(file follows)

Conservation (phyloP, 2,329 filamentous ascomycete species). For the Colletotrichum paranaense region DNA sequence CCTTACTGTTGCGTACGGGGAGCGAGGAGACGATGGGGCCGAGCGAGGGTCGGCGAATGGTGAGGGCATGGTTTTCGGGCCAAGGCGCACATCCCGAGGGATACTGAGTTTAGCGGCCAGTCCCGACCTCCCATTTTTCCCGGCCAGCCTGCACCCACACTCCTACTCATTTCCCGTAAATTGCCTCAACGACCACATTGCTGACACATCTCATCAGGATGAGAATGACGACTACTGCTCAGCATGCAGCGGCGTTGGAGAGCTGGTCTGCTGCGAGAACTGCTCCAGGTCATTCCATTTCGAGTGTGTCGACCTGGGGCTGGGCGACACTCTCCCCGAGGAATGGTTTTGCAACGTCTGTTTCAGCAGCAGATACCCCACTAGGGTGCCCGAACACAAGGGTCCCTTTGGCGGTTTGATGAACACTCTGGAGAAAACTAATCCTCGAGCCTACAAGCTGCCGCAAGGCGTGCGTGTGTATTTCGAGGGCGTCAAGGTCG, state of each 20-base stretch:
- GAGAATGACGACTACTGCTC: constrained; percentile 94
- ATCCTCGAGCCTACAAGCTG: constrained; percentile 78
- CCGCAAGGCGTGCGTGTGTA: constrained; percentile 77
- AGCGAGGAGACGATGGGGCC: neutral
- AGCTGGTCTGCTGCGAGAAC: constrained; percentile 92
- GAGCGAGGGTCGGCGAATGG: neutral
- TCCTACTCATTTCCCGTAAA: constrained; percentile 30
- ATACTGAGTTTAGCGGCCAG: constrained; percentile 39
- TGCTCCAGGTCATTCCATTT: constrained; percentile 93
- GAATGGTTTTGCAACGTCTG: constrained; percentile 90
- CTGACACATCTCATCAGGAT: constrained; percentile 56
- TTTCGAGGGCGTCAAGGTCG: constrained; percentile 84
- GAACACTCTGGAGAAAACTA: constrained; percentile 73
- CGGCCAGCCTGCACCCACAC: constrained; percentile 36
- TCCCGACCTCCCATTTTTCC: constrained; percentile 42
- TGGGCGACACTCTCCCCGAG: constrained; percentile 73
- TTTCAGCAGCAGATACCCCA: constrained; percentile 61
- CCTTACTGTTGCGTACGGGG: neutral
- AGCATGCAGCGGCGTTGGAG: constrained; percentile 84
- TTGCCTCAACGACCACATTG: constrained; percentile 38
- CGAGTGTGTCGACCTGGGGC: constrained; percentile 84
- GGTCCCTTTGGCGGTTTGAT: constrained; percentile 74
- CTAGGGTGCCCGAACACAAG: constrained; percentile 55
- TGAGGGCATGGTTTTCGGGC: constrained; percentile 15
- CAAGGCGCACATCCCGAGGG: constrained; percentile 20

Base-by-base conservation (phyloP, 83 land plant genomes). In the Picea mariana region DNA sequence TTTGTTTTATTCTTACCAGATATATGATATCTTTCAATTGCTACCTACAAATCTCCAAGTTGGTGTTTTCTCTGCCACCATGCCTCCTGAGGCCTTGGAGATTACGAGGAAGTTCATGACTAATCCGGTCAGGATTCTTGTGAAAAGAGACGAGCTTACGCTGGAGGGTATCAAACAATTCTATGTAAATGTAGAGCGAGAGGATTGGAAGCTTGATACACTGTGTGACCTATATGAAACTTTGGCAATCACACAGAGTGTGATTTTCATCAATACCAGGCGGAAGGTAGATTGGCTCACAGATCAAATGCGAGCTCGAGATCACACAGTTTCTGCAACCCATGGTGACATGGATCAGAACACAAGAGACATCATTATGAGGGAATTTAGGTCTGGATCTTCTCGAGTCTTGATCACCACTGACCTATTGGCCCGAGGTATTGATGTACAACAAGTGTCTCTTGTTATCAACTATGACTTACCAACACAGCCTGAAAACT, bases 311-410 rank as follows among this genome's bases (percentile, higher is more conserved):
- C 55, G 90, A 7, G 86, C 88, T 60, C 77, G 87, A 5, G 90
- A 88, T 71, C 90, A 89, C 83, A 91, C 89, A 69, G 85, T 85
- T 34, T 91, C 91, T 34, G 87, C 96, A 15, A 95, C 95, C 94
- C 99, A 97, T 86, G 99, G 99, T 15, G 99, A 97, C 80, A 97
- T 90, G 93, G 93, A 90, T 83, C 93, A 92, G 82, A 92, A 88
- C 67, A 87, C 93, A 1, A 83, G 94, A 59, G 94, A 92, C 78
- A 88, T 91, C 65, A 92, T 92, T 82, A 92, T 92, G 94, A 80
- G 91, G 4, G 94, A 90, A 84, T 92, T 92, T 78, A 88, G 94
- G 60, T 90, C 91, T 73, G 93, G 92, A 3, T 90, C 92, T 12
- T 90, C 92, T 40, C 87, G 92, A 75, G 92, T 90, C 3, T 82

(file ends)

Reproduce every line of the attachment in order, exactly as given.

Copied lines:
Conservation (phyloP, 2,329 filamentous ascomycete species). For the Colletotrichum paranaense region DNA sequence CCTTACTGTTGCGTACGGGGAGCGAGGAGACGATGGGGCCGAGCGAGGGTCGGCGAATGGTGAGGGCATGGTTTTCGGGCCAAGGCGCACATCCCGAGGGATACTGAGTTTAGCGGCCAGTCCCGACCTCCCATTTTTCCCGGCCAGCCTGCACCCACACTCCTACTCATTTCCCGTAAATTGCCTCAACGACCACATTGCTGACACATCTCATCAGGATGAGAATGACGACTACTGCTCAGCATGCAGCGGCGTTGGAGAGCTGGTCTGCTGCGAGAACTGCTCCAGGTCATTCCATTTCGAGTGTGTCGACCTGGGGCTGGGCGACACTCTCCCCGAGGAATGGTTTTGCAACGTCTGTTTCAGCAGCAGATACCCCACTAGGGTGCCCGAACACAAGGGTCCCTTTGGCGGTTTGATGAACACTCTGGAGAAAACTAATCCTCGAGCCTACAAGCTGCCGCAAGGCGTGCGTGTGTATTTCGAGGGCGTCAAGGTCG, state of each 20-base stretch:
- GAGAATGACGACTACTGCTC: constrained; percentile 94
- ATCCTCGAGCCTACAAGCTG: constrained; percentile 78
- CCGCAAGGCGTGCGTGTGTA: constrained; percentile 77
- AGCGAGGAGACGATGGGGCC: neutral
- AGCTGGTCTGCTGCGAGAAC: constrained; percentile 92
- GAGCGAGGGTCGGCGAATGG: neutral
- TCCTACTCATTTCCCGTAAA: constrained; percentile 30
- ATACTGAGTTTAGCGGCCAG: constrained; percentile 39
- TGCTCCAGGTCATTCCATTT: constrained; percentile 93
- GAATGGTTTTGCAACGTCTG: constrained; percentile 90
- CTGACACATCTCATCAGGAT: constrained; percentile 56
- TTTCGAGGGCGTCAAGGTCG: constrained; percentile 84
- GAACACTCTGGAGAAAACTA: constrained; percentile 73
- CGGCCAGCCTGCACCCACAC: constrained; percentile 36
- TCCCGACCTCCCATTTTTCC: constrained; percentile 42
- TGGGCGACACTCTCCCCGAG: constrained; percentile 73
- TTTCAGCAGCAGATACCCCA: constrained; percentile 61
- CCTTACTGTTGCGTACGGGG: neutral
- AGCATGCAGCGGCGTTGGAG: constrained; percentile 84
- TTGCCTCAACGACCACATTG: constrained; percentile 38
- CGAGTGTGTCGACCTGGGGC: constrained; percentile 84
- GGTCCCTTTGGCGGTTTGAT: constrained; percentile 74
- CTAGGGTGCCCGAACACAAG: constrained; percentile 55
- TGAGGGCATGGTTTTCGGGC: constrained; percentile 15
- CAAGGCGCACATCCCGAGGG: constrained; percentile 20

Base-by-base conservation (phyloP, 83 land plant genomes). In the Picea mariana region DNA sequence TTTGTTTTATTCTTACCAGATATATGATATCTTTCAATTGCTACCTACAAATCTCCAAGTTGGTGTTTTCTCTGCCACCATGCCTCCTGAGGCCTTGGAGATTACGAGGAAGTTCATGACTAATCCGGTCAGGATTCTTGTGAAAAGAGACGAGCTTACGCTGGAGGGTATCAAACAATTCTATGTAAATGTAGAGCGAGAGGATTGGAAGCTTGATACACTGTGTGACCTATATGAAACTTTGGCAATCACACAGAGTGTGATTTTCATCAATACCAGGCGGAAGGTAGATTGGCTCACAGATCAAATGCGAGCTCGAGATCACACAGTTTCTGCAACCCATGGTGACATGGATCAGAACACAAGAGACATCATTATGAGGGAATTTAGGTCTGGATCTTCTCGAGTCTTGATCACCACTGACCTATTGGCCCGAGGTATTGATGTACAACAAGTGTCTCTTGTTATCAACTATGACTTACCAACACAGCCTGAAAACT, bases 311-410 rank as follows among this genome's bases (percentile, higher is more conserved):
- C 55, G 90, A 7, G 86, C 88, T 60, C 77, G 87, A 5, G 90
- A 88, T 71, C 90, A 89, C 83, A 91, C 89, A 69, G 85, T 85
- T 34, T 91, C 91, T 34, G 87, C 96, A 15, A 95, C 95, C 94
- C 99, A 97, T 86, G 99, G 99, T 15, G 99, A 97, C 80, A 97
- T 90, G 93, G 93, A 90, T 83, C 93, A 92, G 82, A 92, A 88
- C 67, A 87, C 93, A 1, A 83, G 94, A 59, G 94, A 92, C 78
- A 88, T 91, C 65, A 92, T 92, T 82, A 92, T 92, G 94, A 80
- G 91, G 4, G 94, A 90, A 84, T 92, T 92, T 78, A 88, G 94
- G 60, T 90, C 91, T 73, G 93, G 92, A 3, T 90, C 92, T 12
- T 90, C 92, T 40, C 87, G 92, A 75, G 92, T 90, C 3, T 82